The Latin American countries were, as Szasz put it: "the champions of the struggle for the unification of private law already in the past century". At the treaties of Montevideo in 1889, the Latin American states agreed to uniform provisions of private international law in the fields of both private and commercial law. For further information, see Szasz p. 6.
The events leading to CISG span a period of 50 years. During that time, there has been an effort towards the unification of the national laws regulating the sale of goods.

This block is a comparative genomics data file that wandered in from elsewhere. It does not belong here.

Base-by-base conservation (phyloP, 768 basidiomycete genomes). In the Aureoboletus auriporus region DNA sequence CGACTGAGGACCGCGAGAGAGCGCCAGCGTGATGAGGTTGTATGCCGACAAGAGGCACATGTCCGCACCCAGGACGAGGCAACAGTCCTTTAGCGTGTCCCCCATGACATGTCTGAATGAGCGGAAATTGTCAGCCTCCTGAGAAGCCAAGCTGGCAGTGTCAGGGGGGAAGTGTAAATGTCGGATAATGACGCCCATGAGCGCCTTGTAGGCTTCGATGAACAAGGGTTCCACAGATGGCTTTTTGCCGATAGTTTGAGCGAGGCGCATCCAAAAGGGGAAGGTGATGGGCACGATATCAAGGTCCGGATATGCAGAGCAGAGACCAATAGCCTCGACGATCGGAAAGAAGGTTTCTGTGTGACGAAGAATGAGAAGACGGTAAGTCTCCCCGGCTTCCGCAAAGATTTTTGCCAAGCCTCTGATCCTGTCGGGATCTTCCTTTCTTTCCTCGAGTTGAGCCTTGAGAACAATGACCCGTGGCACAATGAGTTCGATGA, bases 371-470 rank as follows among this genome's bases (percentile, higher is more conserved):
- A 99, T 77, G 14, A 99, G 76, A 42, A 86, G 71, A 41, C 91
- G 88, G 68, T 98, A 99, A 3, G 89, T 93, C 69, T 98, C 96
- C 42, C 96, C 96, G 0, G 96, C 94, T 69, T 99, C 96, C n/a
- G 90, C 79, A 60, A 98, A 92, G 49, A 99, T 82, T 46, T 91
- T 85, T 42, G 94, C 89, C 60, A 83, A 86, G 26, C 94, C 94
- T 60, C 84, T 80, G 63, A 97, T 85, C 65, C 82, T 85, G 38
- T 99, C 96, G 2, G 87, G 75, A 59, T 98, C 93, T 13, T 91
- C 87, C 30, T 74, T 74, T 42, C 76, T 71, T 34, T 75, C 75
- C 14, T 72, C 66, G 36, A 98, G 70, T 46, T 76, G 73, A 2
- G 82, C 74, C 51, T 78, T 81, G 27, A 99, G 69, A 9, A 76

The Rome International Institute for the Unification of Private Law, known as UNIDROIT, is an intergovernmental organization which was created in 1926 and was placed under the aegis of the League of Nations. At that time, there were several organizations which were working towards the unification of laws in various fields such as conflicts of law, copyright, transportation and more. But nobody had so far attempted to unify the law of the sale of goods, despite the fact that contracts for the sale of goods are "in the middle" of other contracts. By this, I mean that other types of contracts, like agency and carriage, are in use to fulfil the actual sale. It seems right to regard the contract for sale of goods as fundamental to the law of obligations. In 1930, a UNIDROIT committee was designated to draft an international law on sale of goods. In 1935, the draft was sent to all states, requesting them to give comments on the issue. As a result of this, a new draft was approved by UNIDROIT in 1939.